•  Creation of a pension plan for retired farm workers, a credit union
  •  and comprehensive union health benefits for farm workers and their families.

History about UFW Martyrs Inducted into Labor Hall of Fame:
Nan Freeman: an 18-year old college freshman from Wakefield, Massachusetts who gave her life while picketing with striking farm workers in central Florida in the middle of the night because of her love for justice. In Cesar’s words, Nan was Kadosha in the Hebrew tradition, a “holy person” to be forever honored.
Rufino Contreras: a 27 year old husband, father of two and a dedicated union activist who was shot to death in the Imperial Valley lettuce field for demanding a more just share of what he himself produced during the 1979 vegetable industry strike
Nagi Daifallah: a young Muslim immigrant from South Yemen who was killed during the 1973 grape strike after he gave himself completely to the union to escape the trap of powerlessness. Nagi immigrated to this country to escape poverty, only to rediscover it in California’s rich fields and vineyards. He learned English, could communicate well, served as a translator for UFW organizers and became active with the union.
Juan De La Cruz: a 60-year old immigrant from Mexico, a gentle man who knew firsthand the benefits of a UFW contract. He was also a grape striker and an original union member recruited by Cesar in the early ‘60s. Juan died two days after Nagi’s killing when shots rang out on a vineyard picket line and Juan shielded his wife, Maximina, with his body.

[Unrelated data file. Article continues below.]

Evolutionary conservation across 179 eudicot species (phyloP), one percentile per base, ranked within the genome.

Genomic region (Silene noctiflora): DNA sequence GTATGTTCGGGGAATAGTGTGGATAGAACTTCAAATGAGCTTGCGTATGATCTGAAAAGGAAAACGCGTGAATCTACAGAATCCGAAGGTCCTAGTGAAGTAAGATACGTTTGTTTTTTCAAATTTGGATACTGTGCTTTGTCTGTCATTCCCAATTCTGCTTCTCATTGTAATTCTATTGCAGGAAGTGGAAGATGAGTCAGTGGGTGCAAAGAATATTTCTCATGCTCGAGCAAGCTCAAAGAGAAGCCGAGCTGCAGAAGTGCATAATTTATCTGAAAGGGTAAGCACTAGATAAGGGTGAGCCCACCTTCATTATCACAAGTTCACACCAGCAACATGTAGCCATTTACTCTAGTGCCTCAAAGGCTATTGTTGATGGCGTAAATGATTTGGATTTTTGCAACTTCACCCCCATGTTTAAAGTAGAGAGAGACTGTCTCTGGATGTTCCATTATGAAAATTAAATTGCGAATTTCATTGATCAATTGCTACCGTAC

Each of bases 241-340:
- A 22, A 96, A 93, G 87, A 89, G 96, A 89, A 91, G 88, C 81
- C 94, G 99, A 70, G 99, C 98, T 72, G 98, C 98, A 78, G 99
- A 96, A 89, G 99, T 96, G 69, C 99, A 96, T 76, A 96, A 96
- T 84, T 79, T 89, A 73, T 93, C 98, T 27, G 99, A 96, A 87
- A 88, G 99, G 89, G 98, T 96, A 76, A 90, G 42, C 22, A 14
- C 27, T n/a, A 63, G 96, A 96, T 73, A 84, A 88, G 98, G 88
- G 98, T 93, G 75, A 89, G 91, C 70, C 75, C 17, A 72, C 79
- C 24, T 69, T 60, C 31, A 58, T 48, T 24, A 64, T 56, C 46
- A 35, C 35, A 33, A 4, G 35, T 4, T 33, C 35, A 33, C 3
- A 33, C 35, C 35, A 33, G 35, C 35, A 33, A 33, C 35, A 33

Rene Lopez was only 21 when he came home and proudly told his mother, “Here is my first union card. Now I am important. Now I am a man.” A short time later, grower goons gunned Rene down just after he voted in a union election at Sikkema Dairy near Fresno, which he and his co-workers were striking. Rene was young, but, as Cesar observed, “he had already felt the call to social justice.”
In case you haven’t read the official proclamation:
                             BY THE PRESIDENT OF THE UNITED STATES OF AMERICA
                                                                  A PROCLAMATION
One of our Nation’s great civil rights leaders, Cesar Estrada Chavez came of age as a migrant farm worker, witnessing the injustice that pervaded fields and vineyards across California. Facing discrimination, poverty, and dangerous working conditions, laborers toiled for little pay and without access to even the most basic necessities. Yet amidst hardship and abuse, Cesar Chavez saw the promise of change — the unlimited potential of a community organized around a common purpose. 
Today, we celebrate his courage, reflect on his lifetime of advocacy, and recognize the power in each of us to lift up lives and pursue social justice.